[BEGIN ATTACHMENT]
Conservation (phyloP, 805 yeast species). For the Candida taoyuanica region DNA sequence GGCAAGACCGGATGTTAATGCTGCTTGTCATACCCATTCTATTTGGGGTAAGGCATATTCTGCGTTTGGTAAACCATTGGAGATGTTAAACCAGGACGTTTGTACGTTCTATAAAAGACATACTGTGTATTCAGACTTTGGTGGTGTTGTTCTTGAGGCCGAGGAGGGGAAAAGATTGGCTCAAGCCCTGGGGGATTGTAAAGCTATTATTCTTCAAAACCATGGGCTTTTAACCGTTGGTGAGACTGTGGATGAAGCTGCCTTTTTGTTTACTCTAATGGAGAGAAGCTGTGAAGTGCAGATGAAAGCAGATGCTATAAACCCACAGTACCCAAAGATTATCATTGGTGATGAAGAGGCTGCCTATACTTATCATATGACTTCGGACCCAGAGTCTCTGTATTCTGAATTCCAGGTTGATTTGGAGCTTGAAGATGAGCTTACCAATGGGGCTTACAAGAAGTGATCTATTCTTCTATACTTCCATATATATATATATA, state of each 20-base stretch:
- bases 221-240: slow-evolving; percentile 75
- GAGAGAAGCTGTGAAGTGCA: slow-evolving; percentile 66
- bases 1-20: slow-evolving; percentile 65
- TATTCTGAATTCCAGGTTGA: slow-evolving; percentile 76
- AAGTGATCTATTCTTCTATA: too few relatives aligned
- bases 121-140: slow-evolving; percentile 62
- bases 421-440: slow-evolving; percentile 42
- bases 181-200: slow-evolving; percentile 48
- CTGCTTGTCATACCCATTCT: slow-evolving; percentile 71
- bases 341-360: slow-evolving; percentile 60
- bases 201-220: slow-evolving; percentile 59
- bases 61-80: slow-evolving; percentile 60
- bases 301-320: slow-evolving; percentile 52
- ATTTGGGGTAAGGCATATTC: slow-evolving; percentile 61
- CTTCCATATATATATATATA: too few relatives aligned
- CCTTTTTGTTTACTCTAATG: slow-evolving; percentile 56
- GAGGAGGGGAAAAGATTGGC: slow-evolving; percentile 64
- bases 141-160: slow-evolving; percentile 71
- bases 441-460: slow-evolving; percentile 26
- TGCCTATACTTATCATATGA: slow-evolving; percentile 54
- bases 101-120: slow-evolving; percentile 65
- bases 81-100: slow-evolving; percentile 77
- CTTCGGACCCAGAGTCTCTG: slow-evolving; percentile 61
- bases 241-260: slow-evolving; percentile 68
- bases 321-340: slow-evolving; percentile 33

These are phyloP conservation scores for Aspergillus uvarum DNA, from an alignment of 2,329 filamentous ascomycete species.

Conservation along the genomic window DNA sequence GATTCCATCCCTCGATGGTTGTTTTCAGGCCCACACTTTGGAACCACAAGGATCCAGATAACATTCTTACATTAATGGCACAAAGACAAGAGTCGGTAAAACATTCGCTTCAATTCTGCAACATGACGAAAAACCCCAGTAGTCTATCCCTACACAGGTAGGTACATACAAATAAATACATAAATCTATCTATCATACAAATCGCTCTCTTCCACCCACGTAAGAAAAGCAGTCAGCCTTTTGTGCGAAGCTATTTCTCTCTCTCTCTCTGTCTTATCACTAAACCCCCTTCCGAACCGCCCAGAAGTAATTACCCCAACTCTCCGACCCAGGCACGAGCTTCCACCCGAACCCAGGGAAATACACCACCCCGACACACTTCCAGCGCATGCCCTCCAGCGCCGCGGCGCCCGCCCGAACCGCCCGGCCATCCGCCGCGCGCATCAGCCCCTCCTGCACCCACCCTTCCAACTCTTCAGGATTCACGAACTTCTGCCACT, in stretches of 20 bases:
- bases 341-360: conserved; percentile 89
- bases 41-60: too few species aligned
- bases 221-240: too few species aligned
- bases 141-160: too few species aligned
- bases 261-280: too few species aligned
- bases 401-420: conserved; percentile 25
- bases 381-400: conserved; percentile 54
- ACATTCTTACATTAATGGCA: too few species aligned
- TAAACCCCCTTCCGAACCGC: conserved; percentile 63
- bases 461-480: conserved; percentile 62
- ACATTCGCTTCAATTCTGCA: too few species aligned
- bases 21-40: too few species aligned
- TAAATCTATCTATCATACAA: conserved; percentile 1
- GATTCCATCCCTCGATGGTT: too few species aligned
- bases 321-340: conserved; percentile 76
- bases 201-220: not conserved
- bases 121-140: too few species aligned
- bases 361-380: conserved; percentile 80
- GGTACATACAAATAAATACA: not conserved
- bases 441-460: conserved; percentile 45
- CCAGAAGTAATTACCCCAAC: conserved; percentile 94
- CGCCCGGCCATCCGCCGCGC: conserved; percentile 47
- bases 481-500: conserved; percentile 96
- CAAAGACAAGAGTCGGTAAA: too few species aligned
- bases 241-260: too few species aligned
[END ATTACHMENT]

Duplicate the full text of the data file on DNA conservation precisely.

Conservation (phyloP, 805 yeast species). For the Candida taoyuanica region DNA sequence GGCAAGACCGGATGTTAATGCTGCTTGTCATACCCATTCTATTTGGGGTAAGGCATATTCTGCGTTTGGTAAACCATTGGAGATGTTAAACCAGGACGTTTGTACGTTCTATAAAAGACATACTGTGTATTCAGACTTTGGTGGTGTTGTTCTTGAGGCCGAGGAGGGGAAAAGATTGGCTCAAGCCCTGGGGGATTGTAAAGCTATTATTCTTCAAAACCATGGGCTTTTAACCGTTGGTGAGACTGTGGATGAAGCTGCCTTTTTGTTTACTCTAATGGAGAGAAGCTGTGAAGTGCAGATGAAAGCAGATGCTATAAACCCACAGTACCCAAAGATTATCATTGGTGATGAAGAGGCTGCCTATACTTATCATATGACTTCGGACCCAGAGTCTCTGTATTCTGAATTCCAGGTTGATTTGGAGCTTGAAGATGAGCTTACCAATGGGGCTTACAAGAAGTGATCTATTCTTCTATACTTCCATATATATATATATA, state of each 20-base stretch:
- bases 221-240: slow-evolving; percentile 75
- GAGAGAAGCTGTGAAGTGCA: slow-evolving; percentile 66
- bases 1-20: slow-evolving; percentile 65
- TATTCTGAATTCCAGGTTGA: slow-evolving; percentile 76
- AAGTGATCTATTCTTCTATA: too few relatives aligned
- bases 121-140: slow-evolving; percentile 62
- bases 421-440: slow-evolving; percentile 42
- bases 181-200: slow-evolving; percentile 48
- CTGCTTGTCATACCCATTCT: slow-evolving; percentile 71
- bases 341-360: slow-evolving; percentile 60
- bases 201-220: slow-evolving; percentile 59
- bases 61-80: slow-evolving; percentile 60
- bases 301-320: slow-evolving; percentile 52
- ATTTGGGGTAAGGCATATTC: slow-evolving; percentile 61
- CTTCCATATATATATATATA: too few relatives aligned
- CCTTTTTGTTTACTCTAATG: slow-evolving; percentile 56
- GAGGAGGGGAAAAGATTGGC: slow-evolving; percentile 64
- bases 141-160: slow-evolving; percentile 71
- bases 441-460: slow-evolving; percentile 26
- TGCCTATACTTATCATATGA: slow-evolving; percentile 54
- bases 101-120: slow-evolving; percentile 65
- bases 81-100: slow-evolving; percentile 77
- CTTCGGACCCAGAGTCTCTG: slow-evolving; percentile 61
- bases 241-260: slow-evolving; percentile 68
- bases 321-340: slow-evolving; percentile 33

These are phyloP conservation scores for Aspergillus uvarum DNA, from an alignment of 2,329 filamentous ascomycete species.

Conservation along the genomic window DNA sequence GATTCCATCCCTCGATGGTTGTTTTCAGGCCCACACTTTGGAACCACAAGGATCCAGATAACATTCTTACATTAATGGCACAAAGACAAGAGTCGGTAAAACATTCGCTTCAATTCTGCAACATGACGAAAAACCCCAGTAGTCTATCCCTACACAGGTAGGTACATACAAATAAATACATAAATCTATCTATCATACAAATCGCTCTCTTCCACCCACGTAAGAAAAGCAGTCAGCCTTTTGTGCGAAGCTATTTCTCTCTCTCTCTCTGTCTTATCACTAAACCCCCTTCCGAACCGCCCAGAAGTAATTACCCCAACTCTCCGACCCAGGCACGAGCTTCCACCCGAACCCAGGGAAATACACCACCCCGACACACTTCCAGCGCATGCCCTCCAGCGCCGCGGCGCCCGCCCGAACCGCCCGGCCATCCGCCGCGCGCATCAGCCCCTCCTGCACCCACCCTTCCAACTCTTCAGGATTCACGAACTTCTGCCACT, in stretches of 20 bases:
- bases 341-360: conserved; percentile 89
- bases 41-60: too few species aligned
- bases 221-240: too few species aligned
- bases 141-160: too few species aligned
- bases 261-280: too few species aligned
- bases 401-420: conserved; percentile 25
- bases 381-400: conserved; percentile 54
- ACATTCTTACATTAATGGCA: too few species aligned
- TAAACCCCCTTCCGAACCGC: conserved; percentile 63
- bases 461-480: conserved; percentile 62
- ACATTCGCTTCAATTCTGCA: too few species aligned
- bases 21-40: too few species aligned
- TAAATCTATCTATCATACAA: conserved; percentile 1
- GATTCCATCCCTCGATGGTT: too few species aligned
- bases 321-340: conserved; percentile 76
- bases 201-220: not conserved
- bases 121-140: too few species aligned
- bases 361-380: conserved; percentile 80
- GGTACATACAAATAAATACA: not conserved
- bases 441-460: conserved; percentile 45
- CCAGAAGTAATTACCCCAAC: conserved; percentile 94
- CGCCCGGCCATCCGCCGCGC: conserved; percentile 47
- bases 481-500: conserved; percentile 96
- CAAAGACAAGAGTCGGTAAA: too few species aligned
- bases 241-260: too few species aligned